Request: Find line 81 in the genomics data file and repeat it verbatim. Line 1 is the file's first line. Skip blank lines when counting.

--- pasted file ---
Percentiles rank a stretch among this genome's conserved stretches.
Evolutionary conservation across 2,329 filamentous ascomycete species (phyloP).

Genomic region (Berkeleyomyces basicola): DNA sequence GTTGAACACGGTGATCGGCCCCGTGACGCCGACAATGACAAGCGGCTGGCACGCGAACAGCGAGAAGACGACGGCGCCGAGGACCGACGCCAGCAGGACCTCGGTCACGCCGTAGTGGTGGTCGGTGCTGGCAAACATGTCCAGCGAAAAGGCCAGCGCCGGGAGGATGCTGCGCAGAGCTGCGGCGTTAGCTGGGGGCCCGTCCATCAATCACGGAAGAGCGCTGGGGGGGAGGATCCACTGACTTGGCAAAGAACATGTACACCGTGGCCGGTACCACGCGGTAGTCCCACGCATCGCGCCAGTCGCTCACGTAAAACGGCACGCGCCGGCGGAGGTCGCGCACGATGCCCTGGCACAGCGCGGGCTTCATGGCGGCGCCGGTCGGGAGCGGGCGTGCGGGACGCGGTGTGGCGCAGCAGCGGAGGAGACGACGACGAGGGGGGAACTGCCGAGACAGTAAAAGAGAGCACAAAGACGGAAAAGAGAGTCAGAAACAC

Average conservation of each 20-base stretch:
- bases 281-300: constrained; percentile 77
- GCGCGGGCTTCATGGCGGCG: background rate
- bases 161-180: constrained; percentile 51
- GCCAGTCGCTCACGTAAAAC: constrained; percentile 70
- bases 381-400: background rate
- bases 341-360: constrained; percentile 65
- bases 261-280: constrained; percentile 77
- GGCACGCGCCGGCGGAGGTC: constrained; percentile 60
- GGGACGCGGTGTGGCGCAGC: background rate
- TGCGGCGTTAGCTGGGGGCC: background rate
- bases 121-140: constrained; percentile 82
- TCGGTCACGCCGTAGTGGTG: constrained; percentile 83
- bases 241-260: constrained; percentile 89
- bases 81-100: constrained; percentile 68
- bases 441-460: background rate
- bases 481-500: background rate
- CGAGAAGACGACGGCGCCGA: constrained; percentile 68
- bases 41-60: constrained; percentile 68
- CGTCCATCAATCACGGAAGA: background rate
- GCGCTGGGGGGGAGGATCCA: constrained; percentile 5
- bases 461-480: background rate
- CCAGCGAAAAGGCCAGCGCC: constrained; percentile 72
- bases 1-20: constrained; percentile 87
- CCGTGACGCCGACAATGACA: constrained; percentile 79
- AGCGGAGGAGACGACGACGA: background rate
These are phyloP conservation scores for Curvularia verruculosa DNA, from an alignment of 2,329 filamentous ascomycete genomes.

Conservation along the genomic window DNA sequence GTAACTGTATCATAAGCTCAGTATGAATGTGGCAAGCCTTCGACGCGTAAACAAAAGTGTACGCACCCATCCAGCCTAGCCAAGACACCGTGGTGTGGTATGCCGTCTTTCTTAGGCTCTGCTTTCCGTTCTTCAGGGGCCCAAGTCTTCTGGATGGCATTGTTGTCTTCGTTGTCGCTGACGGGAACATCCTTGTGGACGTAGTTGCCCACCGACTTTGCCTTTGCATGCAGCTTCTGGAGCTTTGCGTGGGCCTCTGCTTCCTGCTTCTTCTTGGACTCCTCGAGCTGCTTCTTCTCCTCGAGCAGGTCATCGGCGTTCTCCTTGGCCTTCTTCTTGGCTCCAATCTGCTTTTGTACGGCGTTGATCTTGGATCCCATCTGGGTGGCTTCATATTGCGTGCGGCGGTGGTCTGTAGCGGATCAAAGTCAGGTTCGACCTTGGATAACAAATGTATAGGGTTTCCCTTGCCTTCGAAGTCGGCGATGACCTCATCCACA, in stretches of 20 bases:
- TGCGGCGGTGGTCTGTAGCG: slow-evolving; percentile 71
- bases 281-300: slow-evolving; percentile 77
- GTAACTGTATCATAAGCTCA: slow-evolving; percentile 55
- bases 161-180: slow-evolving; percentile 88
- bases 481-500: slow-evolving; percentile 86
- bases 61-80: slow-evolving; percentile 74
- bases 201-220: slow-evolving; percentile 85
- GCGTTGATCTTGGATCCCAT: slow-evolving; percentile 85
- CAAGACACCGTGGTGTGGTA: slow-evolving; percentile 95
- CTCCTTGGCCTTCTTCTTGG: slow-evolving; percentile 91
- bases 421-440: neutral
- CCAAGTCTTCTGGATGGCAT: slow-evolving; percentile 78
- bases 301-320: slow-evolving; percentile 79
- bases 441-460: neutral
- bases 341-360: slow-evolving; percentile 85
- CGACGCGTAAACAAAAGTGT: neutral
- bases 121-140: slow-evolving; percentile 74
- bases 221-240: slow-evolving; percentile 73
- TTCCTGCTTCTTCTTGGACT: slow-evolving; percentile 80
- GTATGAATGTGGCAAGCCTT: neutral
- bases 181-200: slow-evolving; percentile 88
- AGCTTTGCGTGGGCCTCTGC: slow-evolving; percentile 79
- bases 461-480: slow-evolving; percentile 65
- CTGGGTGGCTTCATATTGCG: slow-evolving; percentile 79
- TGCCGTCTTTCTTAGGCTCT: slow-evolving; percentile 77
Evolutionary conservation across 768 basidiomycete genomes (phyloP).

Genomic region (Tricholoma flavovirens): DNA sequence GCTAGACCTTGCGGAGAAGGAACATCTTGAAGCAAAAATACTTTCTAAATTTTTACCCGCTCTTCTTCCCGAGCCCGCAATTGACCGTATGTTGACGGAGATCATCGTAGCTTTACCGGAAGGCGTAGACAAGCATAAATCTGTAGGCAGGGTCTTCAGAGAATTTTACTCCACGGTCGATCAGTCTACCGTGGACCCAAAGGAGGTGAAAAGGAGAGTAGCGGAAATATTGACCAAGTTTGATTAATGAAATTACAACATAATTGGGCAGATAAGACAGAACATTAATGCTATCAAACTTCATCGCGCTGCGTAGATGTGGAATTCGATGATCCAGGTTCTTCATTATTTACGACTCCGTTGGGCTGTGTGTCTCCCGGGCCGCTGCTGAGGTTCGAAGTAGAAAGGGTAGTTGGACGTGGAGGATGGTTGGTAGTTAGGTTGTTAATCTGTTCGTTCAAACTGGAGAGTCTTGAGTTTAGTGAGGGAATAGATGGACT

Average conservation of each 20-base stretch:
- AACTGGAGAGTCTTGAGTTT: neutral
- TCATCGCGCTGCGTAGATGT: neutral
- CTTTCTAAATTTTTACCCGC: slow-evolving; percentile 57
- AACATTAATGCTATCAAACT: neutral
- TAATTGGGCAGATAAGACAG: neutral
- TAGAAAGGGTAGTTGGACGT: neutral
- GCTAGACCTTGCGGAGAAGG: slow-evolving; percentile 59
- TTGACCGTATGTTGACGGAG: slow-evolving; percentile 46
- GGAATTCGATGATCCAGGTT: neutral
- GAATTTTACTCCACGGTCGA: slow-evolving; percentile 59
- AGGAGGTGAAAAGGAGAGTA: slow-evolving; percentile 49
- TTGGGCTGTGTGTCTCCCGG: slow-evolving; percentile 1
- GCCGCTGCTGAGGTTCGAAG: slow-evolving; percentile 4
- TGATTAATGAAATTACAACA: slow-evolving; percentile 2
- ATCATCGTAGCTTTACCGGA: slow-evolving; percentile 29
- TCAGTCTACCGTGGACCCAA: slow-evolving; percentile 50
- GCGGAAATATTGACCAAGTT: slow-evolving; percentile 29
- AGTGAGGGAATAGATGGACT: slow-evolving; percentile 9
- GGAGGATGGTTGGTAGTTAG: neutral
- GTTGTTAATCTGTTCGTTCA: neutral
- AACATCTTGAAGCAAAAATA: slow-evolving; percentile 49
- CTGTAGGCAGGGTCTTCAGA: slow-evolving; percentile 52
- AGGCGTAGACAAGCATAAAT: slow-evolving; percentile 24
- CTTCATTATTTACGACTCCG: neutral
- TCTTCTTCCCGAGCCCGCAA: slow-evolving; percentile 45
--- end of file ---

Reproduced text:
- CTGTAGGCAGGGTCTTCAGA: slow-evolving; percentile 52